Titular character Liang Ximei is missing from the plot

Jack Neo as titular character Liang Ximei in Wonderful! Liang Ximei The Movie
Jack Neo as titular character Liang Ximei in Wonderful! Liang Ximei The MoviePHOTO: YOUTUBE/WONDERFUL! LIANG XI MEI

REVIEW / COMEDY

WONDERFUL! LIANG XIMEI THE MOVIE (PG)

130 minutes/Opens today/ 1 star

The story: Liang Ximei (Jack Neo) has always shown a preference for her younger son Albert (Benjamin Tan), which makes her elder son Robert (Mark Lee) extremely jealous. In trying to prove himself, Robert attempts all sorts of get-rich-quick schemes.

Singapore's favourite heartland auntie Liang Ximei makes her big-screen outing after 16 years, but the long wait is hardly worth it.

Despite the publicity selling this film as a trip down memory lane for fans of the character from the hit 1990s variety show Comedy Night, it is not even really about her at all.

Showing up only at the beginning of the film and then again briefly at the end, she feels like a complete afterthought, with her name slapped onto the movie title only for marketing purposes.

The greater link between this and Comedy Night is not the titular character, but the fact that this is also made up of a string of loosely related, slapstick-filled sketches.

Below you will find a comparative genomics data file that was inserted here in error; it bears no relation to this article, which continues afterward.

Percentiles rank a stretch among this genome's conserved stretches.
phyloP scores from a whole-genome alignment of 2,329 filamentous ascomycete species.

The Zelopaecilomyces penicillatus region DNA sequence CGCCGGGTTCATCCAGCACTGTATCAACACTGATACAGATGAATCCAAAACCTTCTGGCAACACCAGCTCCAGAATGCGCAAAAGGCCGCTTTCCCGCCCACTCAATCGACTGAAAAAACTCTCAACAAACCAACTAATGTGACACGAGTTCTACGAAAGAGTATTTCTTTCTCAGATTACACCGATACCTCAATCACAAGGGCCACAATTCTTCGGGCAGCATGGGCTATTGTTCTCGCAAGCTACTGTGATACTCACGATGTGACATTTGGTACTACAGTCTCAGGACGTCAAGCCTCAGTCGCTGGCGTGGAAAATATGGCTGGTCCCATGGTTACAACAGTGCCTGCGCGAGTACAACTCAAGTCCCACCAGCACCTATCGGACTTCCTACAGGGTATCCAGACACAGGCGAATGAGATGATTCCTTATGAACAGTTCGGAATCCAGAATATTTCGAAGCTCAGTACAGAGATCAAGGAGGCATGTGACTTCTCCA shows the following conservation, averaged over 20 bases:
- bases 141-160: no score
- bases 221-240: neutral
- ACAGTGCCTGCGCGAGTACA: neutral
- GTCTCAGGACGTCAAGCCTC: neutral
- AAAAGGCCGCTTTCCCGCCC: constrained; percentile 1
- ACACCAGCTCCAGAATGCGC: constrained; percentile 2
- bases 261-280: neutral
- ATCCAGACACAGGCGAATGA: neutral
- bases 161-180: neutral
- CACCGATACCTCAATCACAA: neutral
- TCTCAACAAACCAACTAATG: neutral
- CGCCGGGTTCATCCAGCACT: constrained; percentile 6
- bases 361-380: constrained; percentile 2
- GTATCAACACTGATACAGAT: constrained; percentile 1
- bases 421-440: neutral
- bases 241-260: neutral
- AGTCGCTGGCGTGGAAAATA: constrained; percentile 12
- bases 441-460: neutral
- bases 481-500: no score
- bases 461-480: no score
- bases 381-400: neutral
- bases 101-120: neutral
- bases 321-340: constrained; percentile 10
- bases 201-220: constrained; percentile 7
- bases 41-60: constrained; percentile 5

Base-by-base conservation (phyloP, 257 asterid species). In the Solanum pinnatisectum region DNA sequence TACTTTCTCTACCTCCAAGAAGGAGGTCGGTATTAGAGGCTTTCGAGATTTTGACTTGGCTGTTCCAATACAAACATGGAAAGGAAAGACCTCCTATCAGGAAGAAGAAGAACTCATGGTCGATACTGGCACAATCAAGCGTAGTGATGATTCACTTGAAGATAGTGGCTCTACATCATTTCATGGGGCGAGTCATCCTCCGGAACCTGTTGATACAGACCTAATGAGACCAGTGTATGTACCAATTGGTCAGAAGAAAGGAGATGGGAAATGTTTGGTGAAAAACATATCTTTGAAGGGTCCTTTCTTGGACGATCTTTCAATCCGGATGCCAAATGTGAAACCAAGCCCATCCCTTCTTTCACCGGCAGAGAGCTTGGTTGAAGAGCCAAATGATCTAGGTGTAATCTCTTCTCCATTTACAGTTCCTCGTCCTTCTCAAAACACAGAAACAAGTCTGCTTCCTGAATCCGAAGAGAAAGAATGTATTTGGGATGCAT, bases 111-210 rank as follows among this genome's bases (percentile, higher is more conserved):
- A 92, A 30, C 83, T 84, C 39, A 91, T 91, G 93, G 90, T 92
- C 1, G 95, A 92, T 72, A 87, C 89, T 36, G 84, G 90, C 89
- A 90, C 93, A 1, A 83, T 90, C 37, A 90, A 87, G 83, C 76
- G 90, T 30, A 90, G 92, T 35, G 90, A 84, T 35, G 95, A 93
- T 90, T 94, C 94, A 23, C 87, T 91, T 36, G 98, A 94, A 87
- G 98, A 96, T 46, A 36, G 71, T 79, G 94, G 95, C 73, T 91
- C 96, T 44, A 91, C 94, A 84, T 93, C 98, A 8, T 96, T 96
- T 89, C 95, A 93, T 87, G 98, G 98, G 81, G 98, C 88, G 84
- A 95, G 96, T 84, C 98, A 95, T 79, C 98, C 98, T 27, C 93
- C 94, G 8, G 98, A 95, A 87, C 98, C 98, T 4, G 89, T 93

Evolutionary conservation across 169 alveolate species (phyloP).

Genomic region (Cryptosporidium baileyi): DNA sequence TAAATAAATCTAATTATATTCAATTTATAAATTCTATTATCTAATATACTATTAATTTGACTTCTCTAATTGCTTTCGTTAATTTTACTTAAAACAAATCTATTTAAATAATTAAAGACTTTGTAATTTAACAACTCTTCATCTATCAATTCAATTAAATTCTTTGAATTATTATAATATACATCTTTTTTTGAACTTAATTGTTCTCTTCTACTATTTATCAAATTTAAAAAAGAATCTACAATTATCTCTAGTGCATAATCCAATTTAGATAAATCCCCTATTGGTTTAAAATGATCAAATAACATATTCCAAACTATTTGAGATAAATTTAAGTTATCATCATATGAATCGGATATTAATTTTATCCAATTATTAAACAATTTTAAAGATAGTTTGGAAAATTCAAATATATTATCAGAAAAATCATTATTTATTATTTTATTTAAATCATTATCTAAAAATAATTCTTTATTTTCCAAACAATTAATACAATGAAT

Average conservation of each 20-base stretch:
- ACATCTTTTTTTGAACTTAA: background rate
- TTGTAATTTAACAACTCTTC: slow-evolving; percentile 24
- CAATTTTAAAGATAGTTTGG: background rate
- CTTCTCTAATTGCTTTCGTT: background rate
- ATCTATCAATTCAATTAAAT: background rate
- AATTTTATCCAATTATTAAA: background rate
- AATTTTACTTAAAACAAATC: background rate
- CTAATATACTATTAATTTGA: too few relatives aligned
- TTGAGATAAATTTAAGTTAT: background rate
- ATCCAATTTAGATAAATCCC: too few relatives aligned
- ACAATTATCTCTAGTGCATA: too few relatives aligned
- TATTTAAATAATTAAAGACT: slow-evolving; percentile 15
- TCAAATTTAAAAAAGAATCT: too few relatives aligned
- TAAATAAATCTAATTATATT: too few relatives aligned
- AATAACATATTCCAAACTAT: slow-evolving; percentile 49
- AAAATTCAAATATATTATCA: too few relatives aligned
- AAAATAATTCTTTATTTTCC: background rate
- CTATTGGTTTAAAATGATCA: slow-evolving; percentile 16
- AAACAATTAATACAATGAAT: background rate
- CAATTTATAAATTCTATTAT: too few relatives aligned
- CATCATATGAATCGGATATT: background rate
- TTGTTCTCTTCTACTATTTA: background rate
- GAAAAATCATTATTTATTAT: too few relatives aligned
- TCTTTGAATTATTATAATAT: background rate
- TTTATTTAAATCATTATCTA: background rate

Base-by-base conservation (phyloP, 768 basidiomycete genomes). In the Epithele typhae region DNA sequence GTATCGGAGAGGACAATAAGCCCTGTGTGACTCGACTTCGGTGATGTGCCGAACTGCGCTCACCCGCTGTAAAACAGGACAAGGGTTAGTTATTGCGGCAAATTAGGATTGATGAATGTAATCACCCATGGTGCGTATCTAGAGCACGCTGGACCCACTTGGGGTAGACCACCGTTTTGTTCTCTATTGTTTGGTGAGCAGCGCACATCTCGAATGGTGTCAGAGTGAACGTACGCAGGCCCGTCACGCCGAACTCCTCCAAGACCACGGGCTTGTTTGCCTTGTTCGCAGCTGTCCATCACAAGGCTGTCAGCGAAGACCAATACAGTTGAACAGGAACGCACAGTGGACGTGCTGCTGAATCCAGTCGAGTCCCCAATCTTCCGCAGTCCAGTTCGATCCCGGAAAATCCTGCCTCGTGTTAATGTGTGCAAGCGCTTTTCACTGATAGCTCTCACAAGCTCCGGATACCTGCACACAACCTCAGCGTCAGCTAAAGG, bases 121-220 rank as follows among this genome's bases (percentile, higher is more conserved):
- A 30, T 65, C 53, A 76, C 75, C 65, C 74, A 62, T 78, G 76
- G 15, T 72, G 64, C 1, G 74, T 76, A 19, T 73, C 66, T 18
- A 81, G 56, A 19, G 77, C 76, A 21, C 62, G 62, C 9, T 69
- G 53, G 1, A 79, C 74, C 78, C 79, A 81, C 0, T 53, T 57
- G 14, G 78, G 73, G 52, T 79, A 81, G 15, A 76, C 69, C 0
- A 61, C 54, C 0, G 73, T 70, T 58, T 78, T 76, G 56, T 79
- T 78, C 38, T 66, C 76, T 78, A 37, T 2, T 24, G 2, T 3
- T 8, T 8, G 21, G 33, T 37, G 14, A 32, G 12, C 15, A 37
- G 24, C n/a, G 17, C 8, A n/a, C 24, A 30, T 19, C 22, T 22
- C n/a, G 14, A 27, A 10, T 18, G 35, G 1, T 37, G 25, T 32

The story here is focused on Ximei's son Robert and his obsession to get rich, as if this were another instalment in Money No Enough, director Jack Neo's other film series about money woes.

 

Robert goes from one scheme to another, whether it is buying into a property investment policy or selling Hokkien mee at a coffee shop. Some of them sound too good to be true, but he chooses to ignore advice on proceeding with caution.

When he stumbles upon a Goddess Of Fortune (played by veteran actress Cai Pingkai) who promises to help him, he becomes even more brazen in his efforts until he ends up gambling away all of his earnings.

There are clearly a number of moral lessons to be learnt here, and this being a Neo movie, nothing is subtle about any of them.

Robert's kids repeatedly ask the adults while crying exaggeratedly: "Do you really think money is more important than us?"

As expected - and this is hardly a spoiler - he eventually figures out that true wealth is having close family ties.

It is all so contrived, even by silly Chinese New Year movie standards. There is nothing wonderful about this at all.

A version of this article appeared in the print edition of The Straits Times on February 15, 2018, with the headline 'Titular character is missing from the plot'. Print Edition | Subscribe